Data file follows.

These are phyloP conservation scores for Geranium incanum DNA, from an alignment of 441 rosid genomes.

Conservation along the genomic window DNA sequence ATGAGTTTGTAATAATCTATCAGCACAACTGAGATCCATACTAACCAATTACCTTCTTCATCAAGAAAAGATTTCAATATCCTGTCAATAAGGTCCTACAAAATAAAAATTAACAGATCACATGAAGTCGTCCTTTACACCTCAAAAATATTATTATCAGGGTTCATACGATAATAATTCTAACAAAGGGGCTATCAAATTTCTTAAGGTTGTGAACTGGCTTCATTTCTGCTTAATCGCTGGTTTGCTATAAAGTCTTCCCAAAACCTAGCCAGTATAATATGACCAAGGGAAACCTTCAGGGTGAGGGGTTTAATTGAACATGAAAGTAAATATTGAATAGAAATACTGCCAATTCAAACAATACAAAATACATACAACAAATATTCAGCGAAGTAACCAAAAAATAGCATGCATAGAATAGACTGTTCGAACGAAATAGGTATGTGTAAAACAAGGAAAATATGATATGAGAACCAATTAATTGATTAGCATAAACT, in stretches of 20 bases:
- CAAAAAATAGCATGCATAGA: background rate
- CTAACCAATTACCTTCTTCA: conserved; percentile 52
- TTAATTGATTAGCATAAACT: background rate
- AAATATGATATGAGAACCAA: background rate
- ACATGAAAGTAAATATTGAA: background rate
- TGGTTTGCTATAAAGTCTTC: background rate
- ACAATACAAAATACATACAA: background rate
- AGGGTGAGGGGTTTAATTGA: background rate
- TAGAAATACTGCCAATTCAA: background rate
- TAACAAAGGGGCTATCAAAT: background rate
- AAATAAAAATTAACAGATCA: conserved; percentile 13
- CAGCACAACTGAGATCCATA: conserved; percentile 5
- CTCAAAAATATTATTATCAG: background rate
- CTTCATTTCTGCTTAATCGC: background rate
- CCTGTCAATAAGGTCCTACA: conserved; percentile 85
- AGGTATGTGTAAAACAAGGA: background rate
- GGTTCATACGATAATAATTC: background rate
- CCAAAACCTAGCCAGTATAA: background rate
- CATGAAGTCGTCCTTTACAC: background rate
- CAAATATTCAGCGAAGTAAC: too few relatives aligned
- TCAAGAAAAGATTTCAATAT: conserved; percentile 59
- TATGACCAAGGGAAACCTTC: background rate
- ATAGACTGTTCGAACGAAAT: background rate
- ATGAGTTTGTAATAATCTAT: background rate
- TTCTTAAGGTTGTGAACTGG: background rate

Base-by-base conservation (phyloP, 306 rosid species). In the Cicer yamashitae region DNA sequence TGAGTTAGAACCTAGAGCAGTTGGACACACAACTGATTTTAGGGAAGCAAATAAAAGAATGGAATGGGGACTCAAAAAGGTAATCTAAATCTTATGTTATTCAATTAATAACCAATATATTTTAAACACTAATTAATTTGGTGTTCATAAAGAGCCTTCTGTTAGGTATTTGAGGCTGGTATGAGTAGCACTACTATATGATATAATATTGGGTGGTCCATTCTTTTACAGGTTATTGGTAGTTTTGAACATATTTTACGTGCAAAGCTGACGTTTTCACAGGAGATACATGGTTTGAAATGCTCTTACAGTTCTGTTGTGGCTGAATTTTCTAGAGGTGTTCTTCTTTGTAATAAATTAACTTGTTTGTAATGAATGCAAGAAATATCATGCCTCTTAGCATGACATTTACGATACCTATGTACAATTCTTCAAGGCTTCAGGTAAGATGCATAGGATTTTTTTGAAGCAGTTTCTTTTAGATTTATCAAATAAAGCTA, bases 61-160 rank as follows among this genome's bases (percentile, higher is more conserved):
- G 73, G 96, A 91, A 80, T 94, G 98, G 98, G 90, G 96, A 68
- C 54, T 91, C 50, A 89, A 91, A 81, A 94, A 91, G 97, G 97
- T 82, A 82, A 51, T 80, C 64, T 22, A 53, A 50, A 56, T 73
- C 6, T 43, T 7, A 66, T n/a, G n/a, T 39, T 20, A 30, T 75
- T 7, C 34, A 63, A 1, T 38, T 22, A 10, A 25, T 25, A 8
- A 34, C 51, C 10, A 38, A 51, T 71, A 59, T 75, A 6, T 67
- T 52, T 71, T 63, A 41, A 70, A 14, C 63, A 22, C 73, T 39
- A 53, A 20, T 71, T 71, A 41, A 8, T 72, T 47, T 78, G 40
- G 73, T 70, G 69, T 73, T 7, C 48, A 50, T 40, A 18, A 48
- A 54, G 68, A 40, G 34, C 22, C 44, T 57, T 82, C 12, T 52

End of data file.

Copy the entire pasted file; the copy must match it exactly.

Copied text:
These are phyloP conservation scores for Geranium incanum DNA, from an alignment of 441 rosid genomes.

Conservation along the genomic window DNA sequence ATGAGTTTGTAATAATCTATCAGCACAACTGAGATCCATACTAACCAATTACCTTCTTCATCAAGAAAAGATTTCAATATCCTGTCAATAAGGTCCTACAAAATAAAAATTAACAGATCACATGAAGTCGTCCTTTACACCTCAAAAATATTATTATCAGGGTTCATACGATAATAATTCTAACAAAGGGGCTATCAAATTTCTTAAGGTTGTGAACTGGCTTCATTTCTGCTTAATCGCTGGTTTGCTATAAAGTCTTCCCAAAACCTAGCCAGTATAATATGACCAAGGGAAACCTTCAGGGTGAGGGGTTTAATTGAACATGAAAGTAAATATTGAATAGAAATACTGCCAATTCAAACAATACAAAATACATACAACAAATATTCAGCGAAGTAACCAAAAAATAGCATGCATAGAATAGACTGTTCGAACGAAATAGGTATGTGTAAAACAAGGAAAATATGATATGAGAACCAATTAATTGATTAGCATAAACT, in stretches of 20 bases:
- CAAAAAATAGCATGCATAGA: background rate
- CTAACCAATTACCTTCTTCA: conserved; percentile 52
- TTAATTGATTAGCATAAACT: background rate
- AAATATGATATGAGAACCAA: background rate
- ACATGAAAGTAAATATTGAA: background rate
- TGGTTTGCTATAAAGTCTTC: background rate
- ACAATACAAAATACATACAA: background rate
- AGGGTGAGGGGTTTAATTGA: background rate
- TAGAAATACTGCCAATTCAA: background rate
- TAACAAAGGGGCTATCAAAT: background rate
- AAATAAAAATTAACAGATCA: conserved; percentile 13
- CAGCACAACTGAGATCCATA: conserved; percentile 5
- CTCAAAAATATTATTATCAG: background rate
- CTTCATTTCTGCTTAATCGC: background rate
- CCTGTCAATAAGGTCCTACA: conserved; percentile 85
- AGGTATGTGTAAAACAAGGA: background rate
- GGTTCATACGATAATAATTC: background rate
- CCAAAACCTAGCCAGTATAA: background rate
- CATGAAGTCGTCCTTTACAC: background rate
- CAAATATTCAGCGAAGTAAC: too few relatives aligned
- TCAAGAAAAGATTTCAATAT: conserved; percentile 59
- TATGACCAAGGGAAACCTTC: background rate
- ATAGACTGTTCGAACGAAAT: background rate
- ATGAGTTTGTAATAATCTAT: background rate
- TTCTTAAGGTTGTGAACTGG: background rate

Base-by-base conservation (phyloP, 306 rosid species). In the Cicer yamashitae region DNA sequence TGAGTTAGAACCTAGAGCAGTTGGACACACAACTGATTTTAGGGAAGCAAATAAAAGAATGGAATGGGGACTCAAAAAGGTAATCTAAATCTTATGTTATTCAATTAATAACCAATATATTTTAAACACTAATTAATTTGGTGTTCATAAAGAGCCTTCTGTTAGGTATTTGAGGCTGGTATGAGTAGCACTACTATATGATATAATATTGGGTGGTCCATTCTTTTACAGGTTATTGGTAGTTTTGAACATATTTTACGTGCAAAGCTGACGTTTTCACAGGAGATACATGGTTTGAAATGCTCTTACAGTTCTGTTGTGGCTGAATTTTCTAGAGGTGTTCTTCTTTGTAATAAATTAACTTGTTTGTAATGAATGCAAGAAATATCATGCCTCTTAGCATGACATTTACGATACCTATGTACAATTCTTCAAGGCTTCAGGTAAGATGCATAGGATTTTTTTGAAGCAGTTTCTTTTAGATTTATCAAATAAAGCTA, bases 61-160 rank as follows among this genome's bases (percentile, higher is more conserved):
- G 73, G 96, A 91, A 80, T 94, G 98, G 98, G 90, G 96, A 68
- C 54, T 91, C 50, A 89, A 91, A 81, A 94, A 91, G 97, G 97
- T 82, A 82, A 51, T 80, C 64, T 22, A 53, A 50, A 56, T 73
- C 6, T 43, T 7, A 66, T n/a, G n/a, T 39, T 20, A 30, T 75
- T 7, C 34, A 63, A 1, T 38, T 22, A 10, A 25, T 25, A 8
- A 34, C 51, C 10, A 38, A 51, T 71, A 59, T 75, A 6, T 67
- T 52, T 71, T 63, A 41, A 70, A 14, C 63, A 22, C 73, T 39
- A 53, A 20, T 71, T 71, A 41, A 8, T 72, T 47, T 78, G 40
- G 73, T 70, G 69, T 73, T 7, C 48, A 50, T 40, A 18, A 48
- A 54, G 68, A 40, G 34, C 22, C 44, T 57, T 82, C 12, T 52